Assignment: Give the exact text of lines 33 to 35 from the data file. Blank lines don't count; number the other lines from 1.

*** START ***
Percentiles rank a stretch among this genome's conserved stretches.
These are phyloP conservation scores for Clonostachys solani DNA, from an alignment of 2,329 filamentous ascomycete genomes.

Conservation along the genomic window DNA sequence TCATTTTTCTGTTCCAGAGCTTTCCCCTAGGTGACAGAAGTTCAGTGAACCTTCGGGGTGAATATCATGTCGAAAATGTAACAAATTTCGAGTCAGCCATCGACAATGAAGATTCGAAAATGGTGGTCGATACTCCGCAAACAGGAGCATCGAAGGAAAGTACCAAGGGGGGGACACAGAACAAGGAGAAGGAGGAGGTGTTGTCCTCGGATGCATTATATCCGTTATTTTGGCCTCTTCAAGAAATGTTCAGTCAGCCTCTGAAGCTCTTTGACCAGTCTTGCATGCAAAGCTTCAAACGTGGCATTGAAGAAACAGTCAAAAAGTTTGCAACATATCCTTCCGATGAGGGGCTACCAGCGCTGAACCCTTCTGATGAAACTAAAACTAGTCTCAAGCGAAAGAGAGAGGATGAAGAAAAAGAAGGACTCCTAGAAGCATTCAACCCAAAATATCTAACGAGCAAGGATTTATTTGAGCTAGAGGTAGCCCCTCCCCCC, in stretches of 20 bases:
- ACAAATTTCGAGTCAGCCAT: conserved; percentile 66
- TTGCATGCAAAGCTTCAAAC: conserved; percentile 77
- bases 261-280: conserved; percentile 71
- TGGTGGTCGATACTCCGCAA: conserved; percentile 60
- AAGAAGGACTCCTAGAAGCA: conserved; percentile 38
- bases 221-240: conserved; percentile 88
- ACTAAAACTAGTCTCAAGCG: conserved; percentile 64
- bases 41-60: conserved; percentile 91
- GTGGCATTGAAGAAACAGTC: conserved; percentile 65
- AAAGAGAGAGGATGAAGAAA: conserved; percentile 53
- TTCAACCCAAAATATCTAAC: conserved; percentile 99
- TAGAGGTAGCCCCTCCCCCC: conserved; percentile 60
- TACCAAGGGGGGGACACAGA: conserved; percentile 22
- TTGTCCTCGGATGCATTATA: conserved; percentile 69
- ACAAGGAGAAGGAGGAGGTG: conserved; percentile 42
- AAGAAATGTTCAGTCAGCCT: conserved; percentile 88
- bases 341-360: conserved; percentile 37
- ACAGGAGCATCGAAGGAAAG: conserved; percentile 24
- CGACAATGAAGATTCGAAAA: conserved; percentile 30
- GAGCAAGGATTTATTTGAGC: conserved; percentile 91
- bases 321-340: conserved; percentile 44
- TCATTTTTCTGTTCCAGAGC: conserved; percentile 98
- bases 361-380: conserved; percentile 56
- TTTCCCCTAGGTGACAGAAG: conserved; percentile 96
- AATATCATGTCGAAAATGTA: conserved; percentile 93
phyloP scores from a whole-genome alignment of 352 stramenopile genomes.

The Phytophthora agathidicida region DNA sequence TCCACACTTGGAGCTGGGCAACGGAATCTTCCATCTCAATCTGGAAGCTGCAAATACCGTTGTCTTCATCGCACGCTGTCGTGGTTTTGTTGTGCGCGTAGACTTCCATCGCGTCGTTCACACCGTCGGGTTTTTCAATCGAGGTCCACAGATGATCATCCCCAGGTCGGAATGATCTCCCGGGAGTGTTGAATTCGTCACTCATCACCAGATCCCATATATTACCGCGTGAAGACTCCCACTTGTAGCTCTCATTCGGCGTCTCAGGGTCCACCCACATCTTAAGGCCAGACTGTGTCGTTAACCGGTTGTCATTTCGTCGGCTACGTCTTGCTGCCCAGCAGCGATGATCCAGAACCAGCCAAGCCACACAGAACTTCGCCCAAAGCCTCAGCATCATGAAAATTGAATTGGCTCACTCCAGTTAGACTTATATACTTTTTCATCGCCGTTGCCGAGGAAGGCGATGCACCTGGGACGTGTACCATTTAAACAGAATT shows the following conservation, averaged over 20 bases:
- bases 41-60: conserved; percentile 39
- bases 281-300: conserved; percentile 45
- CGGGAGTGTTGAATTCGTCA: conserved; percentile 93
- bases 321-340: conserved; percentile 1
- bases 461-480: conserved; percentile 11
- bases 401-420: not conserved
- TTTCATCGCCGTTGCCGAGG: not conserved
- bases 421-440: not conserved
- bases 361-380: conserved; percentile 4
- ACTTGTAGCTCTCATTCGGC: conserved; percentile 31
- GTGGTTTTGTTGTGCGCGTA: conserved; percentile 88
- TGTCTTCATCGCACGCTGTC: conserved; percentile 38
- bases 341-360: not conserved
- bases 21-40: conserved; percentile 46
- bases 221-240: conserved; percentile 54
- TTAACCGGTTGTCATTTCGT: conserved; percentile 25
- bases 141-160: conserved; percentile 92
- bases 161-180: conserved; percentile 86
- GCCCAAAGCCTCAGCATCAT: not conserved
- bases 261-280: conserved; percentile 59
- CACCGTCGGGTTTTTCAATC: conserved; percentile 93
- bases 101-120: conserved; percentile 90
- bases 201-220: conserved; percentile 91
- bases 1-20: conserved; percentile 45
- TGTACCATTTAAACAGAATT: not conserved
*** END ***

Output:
- CGGGAGTGTTGAATTCGTCA: conserved; percentile 93
- bases 321-340: conserved; percentile 1
- bases 461-480: conserved; percentile 11